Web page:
Mark Continues to Build His Life and a Positive Attitude After Incarceration
We formerly covered a story on Mark, a resident at the Spokane Residential Reentry Center (SRRC) back in 2020 and we are proud to update you on his many accomplishments. He is now living in our Carlyle permanent housing program, a student in college with a 4.0 GPA, and an active volunteer for his internship at the Spokane Public Library - Central Branch.
While still in prison, Mark engaged in residential treatment and then followed up with Therapeutic Drug Alcohol Treatment (TDAT) at SRRC. He pursued improving his life and it was during his second time in prison that he realized he needed to change his mind-set and attitude. He wanted to start making positive things happen for himself.
Mark said, “At the start of my second incarceration, I was in solitary confinement for 14 months and had a lot of time to think about things. I made the decision to focus on changing my attitude and doing things to improve my life – one step at a time. Sometimes you have to be in a bad place to see the good.”
He continued, “The process started with doing push-ups in my cell. I discovered that even though I may have an amputated arm, I could prop the stump of my left arm, first on the bed, then on a stack of books, and start building up my push-up count. I stuck with it and eventually was able to do standard push-ups off the floor and even some one-handers. Soon the days turned into weeks - and weeks turned into months - and I worked on push-ups daily to improve my strength, all the while unaware that I was also building a positive thought process.” He added, “If you can start doing something positive for yourself and build on it, the rest starts to flow. What they say is absolutely true ‘Try looking for the silver lining.’ If you can just make out a bit of the lining’s shine, you will recognize its’ brilliance the next time you look. From that point forward it begins to shine brighter and brighter through the clouds, slowly turning life's negatives into positives.”
Mark also realized that it took the right attitude linked with support services to make positive changes in his life and in the community. When he was living at SRRC Pioneer staff was able to connect him with many resources to advance his goals.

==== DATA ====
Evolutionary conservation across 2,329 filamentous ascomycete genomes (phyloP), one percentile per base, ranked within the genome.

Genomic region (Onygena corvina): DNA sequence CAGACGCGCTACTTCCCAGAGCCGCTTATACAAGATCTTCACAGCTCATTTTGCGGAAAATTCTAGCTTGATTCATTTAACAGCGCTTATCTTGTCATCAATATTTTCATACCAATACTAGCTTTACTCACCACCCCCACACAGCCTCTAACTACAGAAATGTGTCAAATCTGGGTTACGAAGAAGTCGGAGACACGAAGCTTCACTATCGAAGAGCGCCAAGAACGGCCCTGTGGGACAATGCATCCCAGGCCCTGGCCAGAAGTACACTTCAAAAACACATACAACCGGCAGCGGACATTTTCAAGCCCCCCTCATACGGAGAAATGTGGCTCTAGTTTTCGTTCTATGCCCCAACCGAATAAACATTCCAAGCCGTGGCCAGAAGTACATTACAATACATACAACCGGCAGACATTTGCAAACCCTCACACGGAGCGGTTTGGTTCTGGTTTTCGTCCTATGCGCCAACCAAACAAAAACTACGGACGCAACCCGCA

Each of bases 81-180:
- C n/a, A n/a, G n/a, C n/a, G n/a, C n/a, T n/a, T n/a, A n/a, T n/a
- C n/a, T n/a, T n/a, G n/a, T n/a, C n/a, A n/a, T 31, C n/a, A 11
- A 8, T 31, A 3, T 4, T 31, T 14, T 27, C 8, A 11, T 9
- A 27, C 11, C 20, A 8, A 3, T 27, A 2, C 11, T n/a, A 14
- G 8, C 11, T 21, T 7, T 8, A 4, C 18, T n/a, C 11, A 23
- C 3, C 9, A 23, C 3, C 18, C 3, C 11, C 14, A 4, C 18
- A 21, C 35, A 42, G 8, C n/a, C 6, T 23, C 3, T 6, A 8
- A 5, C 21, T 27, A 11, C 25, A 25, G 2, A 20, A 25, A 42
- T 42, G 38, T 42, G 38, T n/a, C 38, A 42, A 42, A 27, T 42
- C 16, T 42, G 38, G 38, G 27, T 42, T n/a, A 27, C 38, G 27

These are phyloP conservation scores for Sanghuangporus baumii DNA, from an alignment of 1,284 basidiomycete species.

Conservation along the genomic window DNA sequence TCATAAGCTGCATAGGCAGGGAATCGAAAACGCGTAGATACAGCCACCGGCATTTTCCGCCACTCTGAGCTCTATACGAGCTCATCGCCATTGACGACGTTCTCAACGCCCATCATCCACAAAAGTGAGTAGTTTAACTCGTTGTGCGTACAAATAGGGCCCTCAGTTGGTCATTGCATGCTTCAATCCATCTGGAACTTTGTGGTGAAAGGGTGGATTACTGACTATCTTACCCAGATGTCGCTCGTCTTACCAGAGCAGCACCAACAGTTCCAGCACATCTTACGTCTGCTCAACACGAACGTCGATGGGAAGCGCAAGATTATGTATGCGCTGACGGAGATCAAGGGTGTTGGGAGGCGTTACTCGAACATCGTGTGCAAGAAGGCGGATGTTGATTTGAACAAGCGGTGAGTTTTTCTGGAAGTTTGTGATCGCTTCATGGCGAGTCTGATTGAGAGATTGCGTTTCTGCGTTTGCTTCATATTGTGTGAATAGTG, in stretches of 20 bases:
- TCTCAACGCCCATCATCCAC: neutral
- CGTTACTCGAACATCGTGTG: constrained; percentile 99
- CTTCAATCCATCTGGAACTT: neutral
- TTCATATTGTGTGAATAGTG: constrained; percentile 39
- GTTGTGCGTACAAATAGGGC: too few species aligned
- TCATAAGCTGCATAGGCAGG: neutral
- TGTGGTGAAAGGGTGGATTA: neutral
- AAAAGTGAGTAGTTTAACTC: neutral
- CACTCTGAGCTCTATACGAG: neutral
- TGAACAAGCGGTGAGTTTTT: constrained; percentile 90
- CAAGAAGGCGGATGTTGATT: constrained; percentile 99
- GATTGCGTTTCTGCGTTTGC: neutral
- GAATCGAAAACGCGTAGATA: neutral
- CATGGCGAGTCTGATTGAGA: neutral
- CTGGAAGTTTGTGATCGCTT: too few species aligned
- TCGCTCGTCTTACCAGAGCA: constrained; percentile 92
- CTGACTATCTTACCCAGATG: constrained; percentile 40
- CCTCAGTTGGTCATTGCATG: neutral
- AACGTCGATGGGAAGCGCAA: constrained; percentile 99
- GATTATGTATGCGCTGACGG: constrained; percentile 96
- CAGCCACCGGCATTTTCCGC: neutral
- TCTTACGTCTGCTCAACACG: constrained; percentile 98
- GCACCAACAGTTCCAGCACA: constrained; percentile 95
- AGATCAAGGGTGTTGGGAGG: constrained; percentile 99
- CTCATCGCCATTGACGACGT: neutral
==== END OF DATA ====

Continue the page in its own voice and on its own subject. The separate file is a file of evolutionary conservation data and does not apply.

Mark shared, “Pioneer is great about hooking you up with a wide array of resources. I was connected with a licensed social worker, the Public Defender’s Office, disability benefits, housing, information on school and many other things.”
Initially, Mark was set up and lived at an Oxford House for clean and sober living. He then went to live at the Phoenix House, Pioneer’s transitional housing program. Before his six months at the Phoenix came to a close, Mark transitioned into Pioneer’s Carlyle apartments, a permanent housing program. He stated, “I love my apartment here at the Carlyle and was incredibly happy when the opportunity opened for me to move. I hope I can live here forever.”
While Mark was finishing his sentence at SRRC, he began his education goals. “I started my education while at the SRRC, at the beginning of COVID, in a little room that staff opened for me each day to complete my online lessons. It was during those severe lockdowns we all experienced, that I completed my first quarter with a 4.0 GPA, while still at the SRRC," Mark stated. "I then went on to receive an AA at Spokane Falls Community College. In June 2024, I will graduate from Eastern Washington University (EWU) with a bachelor’s degree in social work. Due to the support from Pioneer and a change in attitude along the way, I have been given an opportunity and so I work hard at school to maintain a 4.0 GPA throughout my studies. My plan is to continue my education at EWU and get into the accelerated, one-year program for a master’s in social work due to the high GPA I have attained,” he added.
Mark has really enjoyed his internship work at the Spokane Public Library – Central Branch where he helps patrons, including formerly incarcerated individuals, find the resources they need in the community. It is part of the Whole-Person Librarianship program - a hub for a library-social work collaboration that is in its' infancy.
Mark concluded, “I owe a great deal of my success thus far to Pioneer Human Services. They have provided support services, treatment, affordable housing, community connections and positive reassurance to me through my education efforts. After I earn my bachelor’s in social work in 2024 at EWU, I know they will continue to encourage me when I pursue the accelerated master’s degree the following year. I have discovered that just a minor change in how you view the world around you can bring about a tremendous change in attitude. Those attitude changes will then draw people to you that will help you achieve your goals and give you all the resources you need. A positive attitude creates a positive outlook and attracts positive things to you.”